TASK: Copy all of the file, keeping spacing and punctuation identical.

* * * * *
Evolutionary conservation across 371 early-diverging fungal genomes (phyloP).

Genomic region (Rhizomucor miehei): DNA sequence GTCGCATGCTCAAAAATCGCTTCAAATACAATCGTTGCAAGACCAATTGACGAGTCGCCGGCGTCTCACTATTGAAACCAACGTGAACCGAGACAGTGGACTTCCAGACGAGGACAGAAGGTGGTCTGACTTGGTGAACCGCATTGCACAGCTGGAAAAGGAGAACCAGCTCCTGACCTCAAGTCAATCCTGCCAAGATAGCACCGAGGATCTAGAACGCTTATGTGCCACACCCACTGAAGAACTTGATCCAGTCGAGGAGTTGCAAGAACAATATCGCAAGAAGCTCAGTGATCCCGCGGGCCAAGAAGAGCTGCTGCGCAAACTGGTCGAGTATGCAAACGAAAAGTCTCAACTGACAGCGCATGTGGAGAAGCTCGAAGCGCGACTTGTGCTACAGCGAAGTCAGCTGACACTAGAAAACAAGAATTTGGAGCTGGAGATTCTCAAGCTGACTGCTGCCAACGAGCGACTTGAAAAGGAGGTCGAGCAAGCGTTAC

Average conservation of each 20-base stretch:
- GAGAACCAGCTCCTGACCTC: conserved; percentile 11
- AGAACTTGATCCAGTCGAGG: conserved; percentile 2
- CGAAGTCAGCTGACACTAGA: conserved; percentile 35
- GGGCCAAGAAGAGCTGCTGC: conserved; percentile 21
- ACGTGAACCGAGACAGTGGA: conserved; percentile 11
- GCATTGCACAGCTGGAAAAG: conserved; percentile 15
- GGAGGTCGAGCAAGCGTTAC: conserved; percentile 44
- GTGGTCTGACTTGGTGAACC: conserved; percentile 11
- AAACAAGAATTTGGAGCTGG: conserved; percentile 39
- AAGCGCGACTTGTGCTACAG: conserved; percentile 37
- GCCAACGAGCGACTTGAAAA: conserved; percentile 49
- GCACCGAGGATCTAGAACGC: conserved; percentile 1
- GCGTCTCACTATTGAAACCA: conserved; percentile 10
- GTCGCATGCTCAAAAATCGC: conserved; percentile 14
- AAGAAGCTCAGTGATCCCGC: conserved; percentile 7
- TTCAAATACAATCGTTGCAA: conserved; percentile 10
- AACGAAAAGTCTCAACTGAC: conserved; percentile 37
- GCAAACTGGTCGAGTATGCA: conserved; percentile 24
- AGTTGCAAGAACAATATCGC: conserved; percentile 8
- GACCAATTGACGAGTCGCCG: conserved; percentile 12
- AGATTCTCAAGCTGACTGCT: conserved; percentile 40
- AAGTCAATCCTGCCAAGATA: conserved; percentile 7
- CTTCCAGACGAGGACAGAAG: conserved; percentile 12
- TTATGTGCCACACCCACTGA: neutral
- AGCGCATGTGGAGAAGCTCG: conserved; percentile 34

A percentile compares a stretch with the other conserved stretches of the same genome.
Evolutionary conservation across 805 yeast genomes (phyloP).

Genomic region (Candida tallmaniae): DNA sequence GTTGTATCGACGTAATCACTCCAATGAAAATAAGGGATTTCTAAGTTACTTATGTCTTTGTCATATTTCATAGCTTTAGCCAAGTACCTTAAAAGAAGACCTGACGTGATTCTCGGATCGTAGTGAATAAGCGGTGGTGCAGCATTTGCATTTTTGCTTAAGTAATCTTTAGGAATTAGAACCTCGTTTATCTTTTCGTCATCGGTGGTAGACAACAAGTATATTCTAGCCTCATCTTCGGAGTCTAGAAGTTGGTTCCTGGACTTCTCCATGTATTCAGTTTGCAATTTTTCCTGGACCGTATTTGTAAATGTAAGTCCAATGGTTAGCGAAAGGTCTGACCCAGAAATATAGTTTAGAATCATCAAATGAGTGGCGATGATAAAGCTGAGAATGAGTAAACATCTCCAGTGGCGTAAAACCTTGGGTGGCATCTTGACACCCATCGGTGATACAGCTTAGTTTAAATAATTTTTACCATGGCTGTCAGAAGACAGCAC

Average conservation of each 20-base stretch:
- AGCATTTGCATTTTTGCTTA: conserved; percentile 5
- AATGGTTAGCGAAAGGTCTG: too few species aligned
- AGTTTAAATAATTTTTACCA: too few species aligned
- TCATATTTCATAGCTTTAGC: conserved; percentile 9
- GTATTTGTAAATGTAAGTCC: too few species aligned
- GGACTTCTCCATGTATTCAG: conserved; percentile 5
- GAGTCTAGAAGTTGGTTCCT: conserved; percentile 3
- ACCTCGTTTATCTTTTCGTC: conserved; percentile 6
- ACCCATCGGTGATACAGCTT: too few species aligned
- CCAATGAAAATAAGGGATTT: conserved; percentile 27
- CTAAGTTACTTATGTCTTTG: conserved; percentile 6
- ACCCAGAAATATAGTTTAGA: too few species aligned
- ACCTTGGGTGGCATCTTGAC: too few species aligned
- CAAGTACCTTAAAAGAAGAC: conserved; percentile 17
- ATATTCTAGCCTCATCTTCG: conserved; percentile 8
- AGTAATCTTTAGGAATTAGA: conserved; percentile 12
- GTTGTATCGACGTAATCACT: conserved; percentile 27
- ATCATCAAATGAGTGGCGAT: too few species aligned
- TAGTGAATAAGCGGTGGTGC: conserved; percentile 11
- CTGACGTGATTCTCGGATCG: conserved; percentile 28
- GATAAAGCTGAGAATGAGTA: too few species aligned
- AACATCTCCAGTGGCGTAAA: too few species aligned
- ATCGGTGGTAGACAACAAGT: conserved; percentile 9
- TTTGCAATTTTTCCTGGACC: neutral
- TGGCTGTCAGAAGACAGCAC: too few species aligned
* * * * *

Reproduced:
Evolutionary conservation across 371 early-diverging fungal genomes (phyloP).

Genomic region (Rhizomucor miehei): DNA sequence GTCGCATGCTCAAAAATCGCTTCAAATACAATCGTTGCAAGACCAATTGACGAGTCGCCGGCGTCTCACTATTGAAACCAACGTGAACCGAGACAGTGGACTTCCAGACGAGGACAGAAGGTGGTCTGACTTGGTGAACCGCATTGCACAGCTGGAAAAGGAGAACCAGCTCCTGACCTCAAGTCAATCCTGCCAAGATAGCACCGAGGATCTAGAACGCTTATGTGCCACACCCACTGAAGAACTTGATCCAGTCGAGGAGTTGCAAGAACAATATCGCAAGAAGCTCAGTGATCCCGCGGGCCAAGAAGAGCTGCTGCGCAAACTGGTCGAGTATGCAAACGAAAAGTCTCAACTGACAGCGCATGTGGAGAAGCTCGAAGCGCGACTTGTGCTACAGCGAAGTCAGCTGACACTAGAAAACAAGAATTTGGAGCTGGAGATTCTCAAGCTGACTGCTGCCAACGAGCGACTTGAAAAGGAGGTCGAGCAAGCGTTAC

Average conservation of each 20-base stretch:
- GAGAACCAGCTCCTGACCTC: conserved; percentile 11
- AGAACTTGATCCAGTCGAGG: conserved; percentile 2
- CGAAGTCAGCTGACACTAGA: conserved; percentile 35
- GGGCCAAGAAGAGCTGCTGC: conserved; percentile 21
- ACGTGAACCGAGACAGTGGA: conserved; percentile 11
- GCATTGCACAGCTGGAAAAG: conserved; percentile 15
- GGAGGTCGAGCAAGCGTTAC: conserved; percentile 44
- GTGGTCTGACTTGGTGAACC: conserved; percentile 11
- AAACAAGAATTTGGAGCTGG: conserved; percentile 39
- AAGCGCGACTTGTGCTACAG: conserved; percentile 37
- GCCAACGAGCGACTTGAAAA: conserved; percentile 49
- GCACCGAGGATCTAGAACGC: conserved; percentile 1
- GCGTCTCACTATTGAAACCA: conserved; percentile 10
- GTCGCATGCTCAAAAATCGC: conserved; percentile 14
- AAGAAGCTCAGTGATCCCGC: conserved; percentile 7
- TTCAAATACAATCGTTGCAA: conserved; percentile 10
- AACGAAAAGTCTCAACTGAC: conserved; percentile 37
- GCAAACTGGTCGAGTATGCA: conserved; percentile 24
- AGTTGCAAGAACAATATCGC: conserved; percentile 8
- GACCAATTGACGAGTCGCCG: conserved; percentile 12
- AGATTCTCAAGCTGACTGCT: conserved; percentile 40
- AAGTCAATCCTGCCAAGATA: conserved; percentile 7
- CTTCCAGACGAGGACAGAAG: conserved; percentile 12
- TTATGTGCCACACCCACTGA: neutral
- AGCGCATGTGGAGAAGCTCG: conserved; percentile 34

A percentile compares a stretch with the other conserved stretches of the same genome.
Evolutionary conservation across 805 yeast genomes (phyloP).

Genomic region (Candida tallmaniae): DNA sequence GTTGTATCGACGTAATCACTCCAATGAAAATAAGGGATTTCTAAGTTACTTATGTCTTTGTCATATTTCATAGCTTTAGCCAAGTACCTTAAAAGAAGACCTGACGTGATTCTCGGATCGTAGTGAATAAGCGGTGGTGCAGCATTTGCATTTTTGCTTAAGTAATCTTTAGGAATTAGAACCTCGTTTATCTTTTCGTCATCGGTGGTAGACAACAAGTATATTCTAGCCTCATCTTCGGAGTCTAGAAGTTGGTTCCTGGACTTCTCCATGTATTCAGTTTGCAATTTTTCCTGGACCGTATTTGTAAATGTAAGTCCAATGGTTAGCGAAAGGTCTGACCCAGAAATATAGTTTAGAATCATCAAATGAGTGGCGATGATAAAGCTGAGAATGAGTAAACATCTCCAGTGGCGTAAAACCTTGGGTGGCATCTTGACACCCATCGGTGATACAGCTTAGTTTAAATAATTTTTACCATGGCTGTCAGAAGACAGCAC

Average conservation of each 20-base stretch:
- AGCATTTGCATTTTTGCTTA: conserved; percentile 5
- AATGGTTAGCGAAAGGTCTG: too few species aligned
- AGTTTAAATAATTTTTACCA: too few species aligned
- TCATATTTCATAGCTTTAGC: conserved; percentile 9
- GTATTTGTAAATGTAAGTCC: too few species aligned
- GGACTTCTCCATGTATTCAG: conserved; percentile 5
- GAGTCTAGAAGTTGGTTCCT: conserved; percentile 3
- ACCTCGTTTATCTTTTCGTC: conserved; percentile 6
- ACCCATCGGTGATACAGCTT: too few species aligned
- CCAATGAAAATAAGGGATTT: conserved; percentile 27
- CTAAGTTACTTATGTCTTTG: conserved; percentile 6
- ACCCAGAAATATAGTTTAGA: too few species aligned
- ACCTTGGGTGGCATCTTGAC: too few species aligned
- CAAGTACCTTAAAAGAAGAC: conserved; percentile 17
- ATATTCTAGCCTCATCTTCG: conserved; percentile 8
- AGTAATCTTTAGGAATTAGA: conserved; percentile 12
- GTTGTATCGACGTAATCACT: conserved; percentile 27
- ATCATCAAATGAGTGGCGAT: too few species aligned
- TAGTGAATAAGCGGTGGTGC: conserved; percentile 11
- CTGACGTGATTCTCGGATCG: conserved; percentile 28
- GATAAAGCTGAGAATGAGTA: too few species aligned
- AACATCTCCAGTGGCGTAAA: too few species aligned
- ATCGGTGGTAGACAACAAGT: conserved; percentile 9
- TTTGCAATTTTTCCTGGACC: neutral
- TGGCTGTCAGAAGACAGCAC: too few species aligned